LOCAL ADVICE: There's nothing like taking eating advice from a local. With that in mind, we're going to turn to our own Salinas-born mom, who swears she snacked on artichoke hearts when other kids went the cookie route. She's wild about her chokery, in short, as are most locals who grow up in and around Castroville's soft, green-hued shadow. And she stands on this statement: An artichoke is earned. Meaning? It isn't easy. There are thorns. There's that sometimes stringy stem. And there's no cutting corners with teeth-stripping the meaty lusciousness off those pointy leaves. But, in the end? You earn that soft, delicious center. You have an unrushed eating experience. And you enjoy a flavor that can only be described as "artichoke-y." (Can you think of another to find a similar flavor to an artichoke? A person can sort of compare lemons to limes but the stickly thistle is on its own.) If you're adore all of these things, make for Castroville on Saturday, May 19 or Sunday, May 20.
THE CHOICEST CHOKES: There will be music and demos and all the usual fun festy touchstones at the Castroville Artichoke Festival, for sure, but most attendees will want to know just what kind of thistle action they are in for. So, here goes, straight from the fest itself: expect "Artichokes fried, sauteed, grilled, marinated, pickled, fresh, and creamed in soup." We want all of those, on a plate, immediately (except the soup; that can be in a bowl). There will also be, as a choice, a field trip to an artichoke patch. Not every food festival offers a trip to the source, so this is pretty nifty. Whatever you choose -- full-on snacking or a bit of lookie-loo-ing -- be grateful that the odd, semi-ungainly, sometimes thorny thistle is in our lives (and our kitchens). You may have to earn that heart, but there's a pleasure to that process in our rush-rush world.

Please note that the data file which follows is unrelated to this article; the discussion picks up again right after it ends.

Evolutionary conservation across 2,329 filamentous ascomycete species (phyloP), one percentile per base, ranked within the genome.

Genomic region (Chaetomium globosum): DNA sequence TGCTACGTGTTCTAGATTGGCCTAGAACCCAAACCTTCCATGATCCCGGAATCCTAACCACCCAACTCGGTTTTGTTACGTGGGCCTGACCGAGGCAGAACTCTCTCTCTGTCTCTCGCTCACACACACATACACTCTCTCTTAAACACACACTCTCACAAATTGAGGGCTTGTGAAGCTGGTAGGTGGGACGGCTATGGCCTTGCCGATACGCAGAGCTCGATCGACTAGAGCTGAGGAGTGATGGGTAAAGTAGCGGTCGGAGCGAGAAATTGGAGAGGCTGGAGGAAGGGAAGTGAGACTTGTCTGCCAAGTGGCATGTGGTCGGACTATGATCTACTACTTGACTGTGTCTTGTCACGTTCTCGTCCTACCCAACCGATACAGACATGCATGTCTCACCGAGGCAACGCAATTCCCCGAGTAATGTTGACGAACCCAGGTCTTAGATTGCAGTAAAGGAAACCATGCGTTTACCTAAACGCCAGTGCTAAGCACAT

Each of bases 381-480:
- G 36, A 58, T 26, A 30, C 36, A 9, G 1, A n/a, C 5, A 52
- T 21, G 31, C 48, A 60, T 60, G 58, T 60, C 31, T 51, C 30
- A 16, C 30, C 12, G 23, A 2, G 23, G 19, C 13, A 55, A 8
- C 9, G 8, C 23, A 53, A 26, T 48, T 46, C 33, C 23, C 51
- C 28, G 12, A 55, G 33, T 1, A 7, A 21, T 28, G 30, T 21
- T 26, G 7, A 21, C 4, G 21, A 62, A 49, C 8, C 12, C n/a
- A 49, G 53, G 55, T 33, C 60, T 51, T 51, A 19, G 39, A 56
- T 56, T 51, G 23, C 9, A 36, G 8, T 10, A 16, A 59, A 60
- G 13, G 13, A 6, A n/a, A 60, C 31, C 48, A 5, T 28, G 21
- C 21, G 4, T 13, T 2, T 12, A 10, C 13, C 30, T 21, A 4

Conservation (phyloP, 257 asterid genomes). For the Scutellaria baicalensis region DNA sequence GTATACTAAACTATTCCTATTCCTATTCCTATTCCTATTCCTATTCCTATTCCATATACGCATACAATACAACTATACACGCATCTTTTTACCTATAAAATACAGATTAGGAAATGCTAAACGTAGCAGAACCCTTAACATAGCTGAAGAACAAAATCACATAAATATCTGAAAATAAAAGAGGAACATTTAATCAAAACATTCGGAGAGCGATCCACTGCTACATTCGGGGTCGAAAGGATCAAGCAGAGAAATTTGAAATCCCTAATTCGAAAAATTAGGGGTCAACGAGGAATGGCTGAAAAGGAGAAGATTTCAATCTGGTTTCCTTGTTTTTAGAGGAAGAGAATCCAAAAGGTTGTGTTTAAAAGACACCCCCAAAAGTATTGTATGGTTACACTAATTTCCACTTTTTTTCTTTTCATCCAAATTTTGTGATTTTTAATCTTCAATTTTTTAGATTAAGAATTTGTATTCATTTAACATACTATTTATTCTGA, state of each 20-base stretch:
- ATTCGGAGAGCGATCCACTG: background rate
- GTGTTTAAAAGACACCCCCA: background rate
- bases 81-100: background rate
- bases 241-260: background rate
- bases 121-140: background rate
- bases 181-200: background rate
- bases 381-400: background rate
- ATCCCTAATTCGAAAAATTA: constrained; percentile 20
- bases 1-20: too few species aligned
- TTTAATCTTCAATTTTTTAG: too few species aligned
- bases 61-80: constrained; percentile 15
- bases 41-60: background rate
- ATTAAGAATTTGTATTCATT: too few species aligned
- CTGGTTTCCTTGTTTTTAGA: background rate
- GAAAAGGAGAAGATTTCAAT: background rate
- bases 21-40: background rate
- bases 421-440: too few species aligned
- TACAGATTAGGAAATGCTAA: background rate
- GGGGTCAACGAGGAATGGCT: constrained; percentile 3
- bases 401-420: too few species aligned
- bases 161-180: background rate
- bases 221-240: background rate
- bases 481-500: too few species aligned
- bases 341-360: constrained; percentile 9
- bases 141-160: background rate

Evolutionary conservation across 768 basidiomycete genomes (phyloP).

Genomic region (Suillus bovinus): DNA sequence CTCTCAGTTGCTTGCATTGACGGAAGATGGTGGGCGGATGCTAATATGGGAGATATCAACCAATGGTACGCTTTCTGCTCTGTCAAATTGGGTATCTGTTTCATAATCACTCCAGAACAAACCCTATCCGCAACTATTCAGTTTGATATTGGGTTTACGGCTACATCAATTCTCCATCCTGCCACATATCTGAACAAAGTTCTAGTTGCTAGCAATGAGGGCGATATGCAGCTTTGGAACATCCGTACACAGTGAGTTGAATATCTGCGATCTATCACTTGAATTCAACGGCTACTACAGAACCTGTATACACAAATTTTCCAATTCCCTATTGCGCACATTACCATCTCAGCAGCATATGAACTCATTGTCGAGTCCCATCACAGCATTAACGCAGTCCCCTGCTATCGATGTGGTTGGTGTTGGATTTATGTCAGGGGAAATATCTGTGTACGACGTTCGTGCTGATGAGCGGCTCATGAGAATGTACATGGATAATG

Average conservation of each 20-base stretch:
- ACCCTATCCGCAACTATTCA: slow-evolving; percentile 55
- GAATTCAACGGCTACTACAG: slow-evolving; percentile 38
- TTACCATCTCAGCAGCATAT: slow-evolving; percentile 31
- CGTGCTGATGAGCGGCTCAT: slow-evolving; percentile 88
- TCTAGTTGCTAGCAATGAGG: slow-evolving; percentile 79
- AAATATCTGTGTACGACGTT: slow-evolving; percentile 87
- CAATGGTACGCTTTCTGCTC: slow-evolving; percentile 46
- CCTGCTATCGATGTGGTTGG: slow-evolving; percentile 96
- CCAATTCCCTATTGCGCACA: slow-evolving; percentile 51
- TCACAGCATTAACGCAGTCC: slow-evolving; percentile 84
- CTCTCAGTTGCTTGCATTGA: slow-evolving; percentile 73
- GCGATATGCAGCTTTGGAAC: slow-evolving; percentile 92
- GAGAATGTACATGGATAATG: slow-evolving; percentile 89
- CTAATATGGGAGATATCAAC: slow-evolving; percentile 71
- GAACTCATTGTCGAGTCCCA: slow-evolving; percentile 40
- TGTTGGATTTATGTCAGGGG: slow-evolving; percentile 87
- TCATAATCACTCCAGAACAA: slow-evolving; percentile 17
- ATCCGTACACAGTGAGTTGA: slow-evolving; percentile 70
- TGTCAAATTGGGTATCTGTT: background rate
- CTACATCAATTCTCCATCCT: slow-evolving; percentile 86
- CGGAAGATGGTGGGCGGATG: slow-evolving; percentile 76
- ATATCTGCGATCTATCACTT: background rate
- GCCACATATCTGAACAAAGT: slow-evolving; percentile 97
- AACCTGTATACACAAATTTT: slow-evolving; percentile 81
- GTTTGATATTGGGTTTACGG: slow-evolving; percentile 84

An advance adult ticket is ten bucks.